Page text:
Serve immediately while the sweet potatoes are still warm. Enjoy.

Words of Truth:On a Toronto Newspaper Vending Machine

Colbert on Coal

The Colbert ReportMon - Thurs 11:30pm / 10:30c
Coal Comfort - Margaret Palmer
www.colbertnation.com
Colbert Report Full EpisodesPolitical HumorEconomy

Trashy Planet

I found this on MNN as part of a slide show article on the 15 most polluted places on the planet - oddly the planet is one of the 15. I love this photo of all the debris floating around our orbit:

Here's what they say:

Earth's orbit

Believe it or not, even space contains copious amounts of pollution. An estimated 4 million pounds of space debris — nuts, bolts, metal and carbon, even whole spacecraft — currently orbit the Earth, threatening satellites, communication and even the lives of our astronauts.

Tuesday, January 19, 2010

Kale Is All The Rage

This just in care of Tasting Table a wonderful Kale recipe from one of my favorite new East Village restaurants Northern Spy Food Company .

When I had it in the restaurant the squash was served cold. I have adapted the recipe substituting among other things the squash for sweet potatoes.

Kale Salad

Peel and cut into bite size chunks 2 large sweet potatoes (if you feel this is too much toss the extras with some salt and serve on the side) toss with 1 T of olive oil and roast in a preheated oven at 425 F for 55 minutes, flipping at least once so as to brown evenly. You want them to be crunchy and nicely browned.

To make the vinaigrette in a small bowl whisk together: 1 T honey, 1/4 cup lemon juice and 1/2 cup olive oil, lots of freshly grated black pepper and sea salt to taste. Set aside.

Just before the sweet potatoes are ready to come out of the oven in a big bowl toss : 8 cups Kale finely chopped into a chiffonade (long thin strips) or roughly chopped (use what ever kale is at the market that appeals I like Red Russian or Blue (Lacinato) Kale with 1/2 cup toasted walnuts roughly crumbled and the vinaigrette. Taste and adjust with more oil, lemon juice, salt, pepper or honey.

Toss the sweet potatoes with salt to taste then lightly incorporate them into the kale mixture

Place the salad onto a serving platter and top with 1 cup freshly grated or shaved Parmesan cheese.

Serve immediately while the sweet potatoes are still warm.




Monday, January 18, 2010

In The Country On The Lake

It's been a whirlwind of activity here with lots of wonderful homemade food. Chestnut, kale, red wine risotto at my brothers, spicy jambalaya and a hearty salad at my friends Sue's place and a last night a delicious local organic chicken stuffed with herbs and served with a big bowl of rosted veggies at Cynthia and Michael's country house that sits over looking the vastness of lake Ontario. I'm back to NYC on Wednesday and will get back to blogging as usual.

Saturday, January 16, 2010

Silly, Trashy and Totally Awesome!

I'm not crazy about the National Enquirer presentation in this clip, but its substance is great and another example of how much smarter and more intuitive animals are they we give them credit for. Just the other night I was having a conversation with a friend about octopus the videos of them opening jars of food and using coconut shells for camouflage these are seriously intelligent creatures and as tasty as I find them I really think they are off the menu for me now.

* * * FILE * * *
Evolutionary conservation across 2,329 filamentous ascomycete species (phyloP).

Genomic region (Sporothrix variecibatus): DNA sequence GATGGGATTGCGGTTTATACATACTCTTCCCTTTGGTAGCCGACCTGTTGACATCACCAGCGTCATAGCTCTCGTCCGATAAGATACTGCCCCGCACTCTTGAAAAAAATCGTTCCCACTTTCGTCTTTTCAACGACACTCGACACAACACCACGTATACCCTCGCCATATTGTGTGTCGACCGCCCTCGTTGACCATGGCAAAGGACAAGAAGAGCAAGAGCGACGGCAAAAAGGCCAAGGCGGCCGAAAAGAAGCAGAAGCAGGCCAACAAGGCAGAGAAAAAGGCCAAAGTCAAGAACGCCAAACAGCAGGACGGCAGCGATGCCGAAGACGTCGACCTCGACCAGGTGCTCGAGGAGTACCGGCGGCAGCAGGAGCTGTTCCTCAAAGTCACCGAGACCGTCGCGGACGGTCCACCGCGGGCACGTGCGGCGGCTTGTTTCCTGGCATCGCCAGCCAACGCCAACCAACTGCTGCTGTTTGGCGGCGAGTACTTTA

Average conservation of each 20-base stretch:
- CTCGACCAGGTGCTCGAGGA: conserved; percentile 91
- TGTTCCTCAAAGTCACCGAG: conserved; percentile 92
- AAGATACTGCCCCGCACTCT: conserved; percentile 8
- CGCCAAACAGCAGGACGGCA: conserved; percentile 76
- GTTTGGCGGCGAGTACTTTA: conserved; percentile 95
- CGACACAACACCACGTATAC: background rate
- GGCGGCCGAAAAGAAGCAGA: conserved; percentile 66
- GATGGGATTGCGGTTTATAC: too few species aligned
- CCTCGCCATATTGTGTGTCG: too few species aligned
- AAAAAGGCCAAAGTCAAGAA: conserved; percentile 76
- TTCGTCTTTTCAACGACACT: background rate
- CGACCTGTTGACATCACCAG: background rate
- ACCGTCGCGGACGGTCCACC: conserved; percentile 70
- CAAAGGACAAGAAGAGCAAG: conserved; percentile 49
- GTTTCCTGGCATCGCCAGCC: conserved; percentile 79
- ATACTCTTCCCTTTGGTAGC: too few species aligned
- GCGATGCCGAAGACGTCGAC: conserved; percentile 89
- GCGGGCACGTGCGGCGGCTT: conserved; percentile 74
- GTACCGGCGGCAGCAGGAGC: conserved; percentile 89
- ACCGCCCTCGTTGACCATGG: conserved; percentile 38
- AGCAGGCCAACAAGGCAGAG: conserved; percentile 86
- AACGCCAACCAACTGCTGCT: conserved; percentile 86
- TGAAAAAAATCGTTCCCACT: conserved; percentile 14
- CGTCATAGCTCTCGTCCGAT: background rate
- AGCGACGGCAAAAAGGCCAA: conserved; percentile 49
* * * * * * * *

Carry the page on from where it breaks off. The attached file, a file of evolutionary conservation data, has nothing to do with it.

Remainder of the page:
Friday, January 15, 2010

Dates Squares: Recipe Re-Think


Photographs by Kim Dirko.
I call them date squares even though in this instance the only pan we had was round.


Date Squares are big here in Toronto and on my first day walking about with my brother David he mentioned how much he really liked them. I hadn't thought about date squares in ages and realized that I also love them, but thought that the version I kept seeing here was a little dry and pale. So I put my thinking cap on and did some research and here is what I came up with. My caveat is that I have only tested these once but I think it's kind of hard to go wrong with so much sugar and butter!

Dates Squares: Recipe Re-Think

Preheat the oven to 350 F

In a sauce pan add: 3 cups pitted dates (whole), 1 1/2 cups water bring to a boil then reduce to a simmer. Add: 2 teaspoon lemon juice , 1/4 cup brown sugar and 1 teaspoon vanilla extract. Stir frequently using a wooden spoon to help break down the dates. This should take about 10 minutes, add more water if they have not broken down enough and you feel the mixture is too dry. It should look like a thick fruit pie filling. I like the filling to be mushy with chunks of dates. A lot of recipes call for baking soda I use lemon juice instead to help break down the dates and to give the mixture a citrus note so it's not over whelmingly sweet.

Take off the burner and set aside to cool, taste and adjust with sugar or more lemon juice to your taste.

In a bowl combine: 1 cup ground walnuts or pecans (lightly toasted), 1 cup rolled oats (not instant!), 1/2 cup whole wheat flower, 6 T brown sugar, 2 T white sugar, 12 T unsalted butter, 1/2 teaspoon cinnamon, 1/2 teaspoon salt using your hands (or a wooden spoon) mix together until incorporated.

It should be quite moist and hold together.